Vitamin D helps the body absorb calcium, which is important for the development of strong bones.
Children with vitamin D deficiency are at greater risk for stunted growth and weakened bones that are prone to fractures and osteoporosis later in life. As a matter of fact, severe and prolonged vitamin D deficiency is the cause of rickets, a bone-weakening disease we normally associate with developing countries where poor nutrition is common.
There is also evidence that chronic vitamin D deficiency may be linked with some cancers, diabetes and high blood pressure.
So where do we get vitamin D?
Vitamin D is contained in foods like eggs and some fish, and a lot of milk is fortified with vitamin D. Exposure to sunlight (about 10 minutes a day)also forms vitamin D. The latest research shows that some teens may be at increased risk for vitamin D deficiency because they don't get enough milk on a daily basis or enough sunlight in winter.
The problem was more prevalent in African-American teenagers and more common during the winter months. Kids who live in northern latitudes with less intense winter sunlight are at higher risk of vitamin D deficiency, as are dark-skinned ethnic groups whose pigmented skin doesn't absorb sunlight as easily.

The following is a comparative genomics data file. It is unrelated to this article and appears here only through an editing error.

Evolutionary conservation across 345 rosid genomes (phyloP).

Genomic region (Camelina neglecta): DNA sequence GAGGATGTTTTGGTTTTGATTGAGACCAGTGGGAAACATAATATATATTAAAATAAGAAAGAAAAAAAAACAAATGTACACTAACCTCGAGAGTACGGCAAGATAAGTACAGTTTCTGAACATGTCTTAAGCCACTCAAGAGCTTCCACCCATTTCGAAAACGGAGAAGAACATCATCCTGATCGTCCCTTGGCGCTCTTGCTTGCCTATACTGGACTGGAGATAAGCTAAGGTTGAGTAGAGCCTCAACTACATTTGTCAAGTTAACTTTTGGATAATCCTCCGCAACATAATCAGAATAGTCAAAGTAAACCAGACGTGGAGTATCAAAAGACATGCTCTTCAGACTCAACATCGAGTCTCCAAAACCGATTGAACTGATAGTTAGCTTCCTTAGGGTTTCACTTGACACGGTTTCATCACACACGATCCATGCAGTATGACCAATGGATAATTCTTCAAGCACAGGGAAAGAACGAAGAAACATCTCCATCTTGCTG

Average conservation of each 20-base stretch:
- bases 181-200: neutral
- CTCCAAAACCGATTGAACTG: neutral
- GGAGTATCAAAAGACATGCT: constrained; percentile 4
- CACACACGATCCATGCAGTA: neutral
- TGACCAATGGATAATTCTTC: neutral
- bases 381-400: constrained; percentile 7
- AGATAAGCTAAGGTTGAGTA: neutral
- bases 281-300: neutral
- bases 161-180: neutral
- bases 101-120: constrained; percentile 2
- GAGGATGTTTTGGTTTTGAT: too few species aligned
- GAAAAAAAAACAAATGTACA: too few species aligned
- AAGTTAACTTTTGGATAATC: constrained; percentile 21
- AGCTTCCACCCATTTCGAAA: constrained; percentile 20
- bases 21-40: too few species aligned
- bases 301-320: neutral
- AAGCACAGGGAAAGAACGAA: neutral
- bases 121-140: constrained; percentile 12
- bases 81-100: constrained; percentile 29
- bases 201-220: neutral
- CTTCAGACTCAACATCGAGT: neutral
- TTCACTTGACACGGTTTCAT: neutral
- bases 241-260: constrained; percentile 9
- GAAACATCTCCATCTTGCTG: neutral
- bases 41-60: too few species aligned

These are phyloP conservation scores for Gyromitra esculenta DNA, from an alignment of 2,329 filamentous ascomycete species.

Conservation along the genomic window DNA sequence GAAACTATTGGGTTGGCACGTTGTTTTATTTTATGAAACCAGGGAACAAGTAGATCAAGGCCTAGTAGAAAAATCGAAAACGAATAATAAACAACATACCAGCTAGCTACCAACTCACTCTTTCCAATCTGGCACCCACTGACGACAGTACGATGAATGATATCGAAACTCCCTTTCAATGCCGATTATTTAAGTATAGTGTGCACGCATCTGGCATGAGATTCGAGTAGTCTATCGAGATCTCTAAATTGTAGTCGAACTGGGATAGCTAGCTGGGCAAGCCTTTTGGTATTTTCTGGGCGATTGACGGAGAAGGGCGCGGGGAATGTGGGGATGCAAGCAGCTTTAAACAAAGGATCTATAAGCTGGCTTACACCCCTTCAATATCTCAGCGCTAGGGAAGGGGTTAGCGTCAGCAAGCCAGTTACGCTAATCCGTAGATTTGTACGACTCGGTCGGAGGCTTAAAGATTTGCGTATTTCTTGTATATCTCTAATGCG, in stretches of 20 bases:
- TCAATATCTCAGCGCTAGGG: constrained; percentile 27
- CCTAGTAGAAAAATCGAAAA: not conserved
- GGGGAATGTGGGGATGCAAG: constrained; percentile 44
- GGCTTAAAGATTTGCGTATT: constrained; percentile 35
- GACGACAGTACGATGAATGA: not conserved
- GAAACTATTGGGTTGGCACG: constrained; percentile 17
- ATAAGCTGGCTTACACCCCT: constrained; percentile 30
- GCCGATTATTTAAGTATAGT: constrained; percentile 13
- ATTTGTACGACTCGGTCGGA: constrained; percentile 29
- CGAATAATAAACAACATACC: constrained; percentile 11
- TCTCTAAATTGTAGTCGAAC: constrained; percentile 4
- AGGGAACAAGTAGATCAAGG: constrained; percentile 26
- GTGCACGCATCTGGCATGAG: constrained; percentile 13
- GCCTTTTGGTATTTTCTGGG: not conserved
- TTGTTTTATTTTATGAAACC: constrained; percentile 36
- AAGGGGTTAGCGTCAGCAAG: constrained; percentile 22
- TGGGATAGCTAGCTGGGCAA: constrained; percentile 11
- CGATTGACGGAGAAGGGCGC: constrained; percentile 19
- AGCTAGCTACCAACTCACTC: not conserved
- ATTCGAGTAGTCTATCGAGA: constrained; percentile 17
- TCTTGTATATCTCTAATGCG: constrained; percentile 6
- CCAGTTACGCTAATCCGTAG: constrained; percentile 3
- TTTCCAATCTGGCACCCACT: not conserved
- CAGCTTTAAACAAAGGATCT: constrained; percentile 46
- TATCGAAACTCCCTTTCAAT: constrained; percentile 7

Children suffering from vitamin D deficiency often don't have symptoms until it starts to cause problems, but your doctor can test for vitamin D levels if a problem is suspected. If the deficiency is detected early enough before bones stop growing, there's enough time to prevent permanent damage.
Vitamin D Recommendations
Senay says the American Academy of Pediatrics recommends multivitamin supplements containing 200 international units of vitamin D per day for babies who are breast-fed only and for at-risk children and adolescents. "At risk" means those who don't drink at least 17 ounces daily of fortified milk or who don't get regular sunlight exposure.
Most kids who eat a well-balanced diet, drink milk and get a modest amount of sunlight from outdoor activity will not have a problem with vitamin D deficiency. This is really another wake-up call for kids and teens with a couch-potato lifestyle. The high-risk individuals here are the sedentary kids who stay indoors and watch a lot of TV and thrive on junk food.